The above title is understood as the interaction between supply and demand in the maritime transport sector. Supply will lag behind capacity and demand and rates will rocket, then it will catch up, then it will oversupply and rates will fall.
This happens fairly regularly except for those spanners thrown in the works (mostly human-made spanners such as wars, pandemics, technology and regulations but nature will occasionally gum the works up too). This makes predictability onerous. There are several indices that describe the fluctuations but they are all aggregates and disguise a host of variations.
This article will discuss the details hidden in the data and the environment in which they stem from.
Freight Rate Indices
There are different types of marine cargo vessels – general cargo, dry bulk tankers (together sometimes referred to as “Tramp Shipping” because they have no fixed route or schedule), liquid bulk tankers and container vessels (sometimes referred to “Liner Shipping” as they do ply regular routes on a fixed schedule). Within these categories, there are further specialities such as reefer vessels or liquid gas carriers and different sizes of vessel. All of these have different rates. Various bodies aggregate these rates and average them out to give an overall flavour of how the maritime business is doing at any particular time. As might be expected, the historical record of these averages is roughly cyclical reflecting how the world economy is doing. Several cycles have been postulated since 1741 including a long-term cycle of roughly 60 years, a medium-term cycle of 10-20 years and a shorter-term cycle of 4-8 years. All of these have been modified by changes in technology – from wind to steam to diesel and by changes in world trading.
Figure below shows shipping freight rates across 250 years.
(1741-2007. Source: Stopford (2009), modified, p. 105; 8 war years are missing)
There are quite a few different indices each with their own audience and outlook and arriving at much different figures from each other. At first, this may seem slightly puzzling, but, if the readership is appreciated, then it begins to become clearer.
- Dry Bulk Cargo Freight Index (BDI ; Baltic Dry Index) – Capesize, Panamax, Supramax, Handysize
- Baltic Tanker Freight Index (WS ; World Scale) – Clean, Dirty (Both by route)
- Baltic LNG & LPG
- SCFI ; Shanghai Containerized Freight Index plus eleven others
- CCFI ; China Containerized Freight Index)
- Freightos Baltic Daily Index
- S&P Global Platts
- Container Ship Freight Index (HRCI ; Howe Robinson Container Index)
The indices arising from private companies in the west are largely for investors, bankers with a nod towards ship-owners and shippers. The Chinese indices are largely aimed at users and their own internal supply chain.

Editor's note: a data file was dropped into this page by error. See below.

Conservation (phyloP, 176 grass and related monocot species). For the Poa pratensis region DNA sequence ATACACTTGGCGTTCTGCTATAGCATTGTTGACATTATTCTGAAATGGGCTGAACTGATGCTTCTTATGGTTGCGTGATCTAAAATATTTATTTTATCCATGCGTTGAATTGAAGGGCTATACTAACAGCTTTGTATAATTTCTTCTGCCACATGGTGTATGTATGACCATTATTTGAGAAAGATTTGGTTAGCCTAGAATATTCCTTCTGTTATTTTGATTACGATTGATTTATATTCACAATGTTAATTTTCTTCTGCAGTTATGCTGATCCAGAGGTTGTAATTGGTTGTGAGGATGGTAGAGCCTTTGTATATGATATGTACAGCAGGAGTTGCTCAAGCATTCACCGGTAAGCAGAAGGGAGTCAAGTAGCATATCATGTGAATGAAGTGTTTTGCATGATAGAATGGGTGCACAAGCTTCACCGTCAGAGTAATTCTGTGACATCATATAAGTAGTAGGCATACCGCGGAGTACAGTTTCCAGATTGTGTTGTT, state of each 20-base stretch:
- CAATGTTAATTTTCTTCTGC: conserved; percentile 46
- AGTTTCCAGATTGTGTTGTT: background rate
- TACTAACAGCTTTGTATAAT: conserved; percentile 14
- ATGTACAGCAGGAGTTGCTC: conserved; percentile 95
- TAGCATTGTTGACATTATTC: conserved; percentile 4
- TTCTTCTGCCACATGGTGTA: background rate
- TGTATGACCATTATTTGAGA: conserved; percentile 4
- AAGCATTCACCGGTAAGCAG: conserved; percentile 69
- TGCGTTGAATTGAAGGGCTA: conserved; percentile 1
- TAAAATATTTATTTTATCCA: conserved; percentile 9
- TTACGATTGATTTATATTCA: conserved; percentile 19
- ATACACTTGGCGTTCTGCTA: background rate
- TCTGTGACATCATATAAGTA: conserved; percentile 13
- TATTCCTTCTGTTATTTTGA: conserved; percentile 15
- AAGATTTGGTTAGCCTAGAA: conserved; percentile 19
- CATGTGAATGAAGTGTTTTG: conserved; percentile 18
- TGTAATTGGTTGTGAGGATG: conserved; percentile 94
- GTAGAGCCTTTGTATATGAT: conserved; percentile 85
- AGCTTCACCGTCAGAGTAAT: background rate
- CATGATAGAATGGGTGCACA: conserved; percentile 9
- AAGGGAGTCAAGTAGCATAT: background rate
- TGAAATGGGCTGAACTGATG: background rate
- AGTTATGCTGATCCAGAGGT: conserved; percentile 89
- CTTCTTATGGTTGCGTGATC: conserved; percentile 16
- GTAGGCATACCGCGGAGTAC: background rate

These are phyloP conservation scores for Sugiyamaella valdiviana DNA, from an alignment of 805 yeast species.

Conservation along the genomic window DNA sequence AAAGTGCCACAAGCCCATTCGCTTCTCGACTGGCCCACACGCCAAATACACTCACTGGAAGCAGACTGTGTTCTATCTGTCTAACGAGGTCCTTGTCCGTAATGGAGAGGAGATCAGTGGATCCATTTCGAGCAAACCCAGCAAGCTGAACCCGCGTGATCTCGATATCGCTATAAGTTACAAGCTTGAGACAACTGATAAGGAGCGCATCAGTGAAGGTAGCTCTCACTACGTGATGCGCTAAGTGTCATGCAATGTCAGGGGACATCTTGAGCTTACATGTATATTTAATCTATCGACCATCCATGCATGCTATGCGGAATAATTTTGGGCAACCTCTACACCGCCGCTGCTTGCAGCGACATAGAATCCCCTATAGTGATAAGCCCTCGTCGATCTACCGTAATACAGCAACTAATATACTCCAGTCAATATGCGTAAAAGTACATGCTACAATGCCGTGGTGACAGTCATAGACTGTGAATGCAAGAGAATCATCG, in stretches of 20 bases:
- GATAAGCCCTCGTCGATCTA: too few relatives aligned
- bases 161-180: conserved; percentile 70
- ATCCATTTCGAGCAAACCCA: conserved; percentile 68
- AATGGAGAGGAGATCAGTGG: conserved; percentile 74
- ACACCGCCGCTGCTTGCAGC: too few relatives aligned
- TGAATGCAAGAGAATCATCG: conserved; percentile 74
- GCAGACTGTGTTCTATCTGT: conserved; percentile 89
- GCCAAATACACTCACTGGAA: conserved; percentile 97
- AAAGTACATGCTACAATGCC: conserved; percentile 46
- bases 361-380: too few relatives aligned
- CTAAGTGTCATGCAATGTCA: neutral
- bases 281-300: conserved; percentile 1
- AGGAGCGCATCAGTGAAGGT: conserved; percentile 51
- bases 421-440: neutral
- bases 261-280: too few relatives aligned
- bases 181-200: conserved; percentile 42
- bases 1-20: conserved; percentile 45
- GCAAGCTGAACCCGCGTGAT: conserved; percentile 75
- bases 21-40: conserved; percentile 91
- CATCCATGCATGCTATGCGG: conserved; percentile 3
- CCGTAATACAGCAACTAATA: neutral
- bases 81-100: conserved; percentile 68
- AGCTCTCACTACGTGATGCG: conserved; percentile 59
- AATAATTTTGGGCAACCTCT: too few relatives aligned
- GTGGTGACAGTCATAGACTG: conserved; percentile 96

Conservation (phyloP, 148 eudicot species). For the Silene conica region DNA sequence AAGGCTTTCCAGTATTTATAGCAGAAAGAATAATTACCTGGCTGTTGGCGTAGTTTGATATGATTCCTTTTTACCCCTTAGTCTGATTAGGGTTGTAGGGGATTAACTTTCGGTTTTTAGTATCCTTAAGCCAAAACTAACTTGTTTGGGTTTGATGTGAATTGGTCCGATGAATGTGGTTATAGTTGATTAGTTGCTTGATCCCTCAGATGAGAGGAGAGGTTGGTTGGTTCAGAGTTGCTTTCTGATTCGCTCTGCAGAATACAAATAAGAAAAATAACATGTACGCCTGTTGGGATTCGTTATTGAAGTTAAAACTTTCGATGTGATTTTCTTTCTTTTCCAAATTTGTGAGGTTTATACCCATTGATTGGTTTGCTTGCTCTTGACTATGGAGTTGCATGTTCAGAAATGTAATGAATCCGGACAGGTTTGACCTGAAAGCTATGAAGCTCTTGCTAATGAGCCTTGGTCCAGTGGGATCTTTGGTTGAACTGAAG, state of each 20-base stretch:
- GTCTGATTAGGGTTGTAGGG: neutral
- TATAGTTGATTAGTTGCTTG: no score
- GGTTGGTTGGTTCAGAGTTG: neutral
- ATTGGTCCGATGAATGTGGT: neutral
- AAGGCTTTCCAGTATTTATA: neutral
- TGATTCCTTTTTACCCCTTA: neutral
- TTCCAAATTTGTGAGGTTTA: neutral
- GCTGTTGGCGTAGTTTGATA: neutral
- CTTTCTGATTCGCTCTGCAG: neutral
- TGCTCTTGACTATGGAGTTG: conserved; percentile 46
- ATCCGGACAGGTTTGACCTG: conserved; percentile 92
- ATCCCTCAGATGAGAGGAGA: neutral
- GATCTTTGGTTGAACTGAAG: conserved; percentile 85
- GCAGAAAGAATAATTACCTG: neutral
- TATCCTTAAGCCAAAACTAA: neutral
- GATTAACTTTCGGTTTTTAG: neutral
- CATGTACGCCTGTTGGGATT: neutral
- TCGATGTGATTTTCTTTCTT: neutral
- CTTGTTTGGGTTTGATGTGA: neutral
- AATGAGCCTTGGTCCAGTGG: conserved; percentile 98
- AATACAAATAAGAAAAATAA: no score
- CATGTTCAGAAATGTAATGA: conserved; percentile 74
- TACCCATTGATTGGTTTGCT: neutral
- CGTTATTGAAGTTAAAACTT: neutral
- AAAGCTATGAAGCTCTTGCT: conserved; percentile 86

There are also lots of factors to take into account and the parameters which each index sets itself. This means rates vary sometimes considerably. Despite what you may have been told size does matter so a container aboard a 24, 000 TEU behemoth travelling between Shanghai and Los Angeles will be cheaper than a container on a small coastal vessel of 2,000 TEU taking car parts from Le Havre to Newcastle, UK.
Also routes matter which is why most indices separate out voyages around the Pacific from those trans-Atlantic etc. The large container vessels, such as the one that blocked the Suez Canal recently, have restricted access for only those ports which can accommodate them which has led to congestion and delays. For example, an exporter of gooseberries from Valparaíso, Chile to Madras, India is unlikely to use a reefer container (for the adventurous, gooseberry curry, amla, with either fish or turkey is delicious) on a smaller container ship but would be dealt with fairly rapidly. However, a copper bulk cargo ship on the same route and of a much larger size can end up waiting for unloading for some time.
Freight Rate Cycles
Shipping freight cycles tread a well-worn path that have, of late, been adulterated by governmental adjustments. Once upon a time when rates were high, ship owners ordered more ships, shipyards set to work until the supply was satisfied, and then some causing rates to fall, old ships to be scrapped new ship orders to dry up until there was a shortage again and off the cycle went.
There have been at least ten “Jokers” (untoward events that cause changes to the world economy) since 1951, including the 2019 Pandemic. Governments of maritime economies are aware that an independent national shipping economy is needed including shipyards and commercial operators. They have been using the levers of government to adjust the markets to suit their aims which has interfered greatly with the cycle. At present, there is a glut of capacity that is likely to be sustained far longer than need be. In turn, this will deter investors and, in all likelihood, leave the merchant marine in a far worse state than it should be. Coupled with rising living standards and decreased enlistment in the merchant marine, a long down-turn is quite likely. Technology has shortened the short-term freight cycle to roughly six years but the overall effect of the many differing influences may well be a re-establishment of a ten-year cycle or longer.
Further articles will address freight rate forecasting and the possibility of ameliorating the excessive swings and, perhaps, measures that may be taken to forestall the twin evils of dearth and overcapacity while not constraining, too much, the healthy competitiveness of the maritime trade.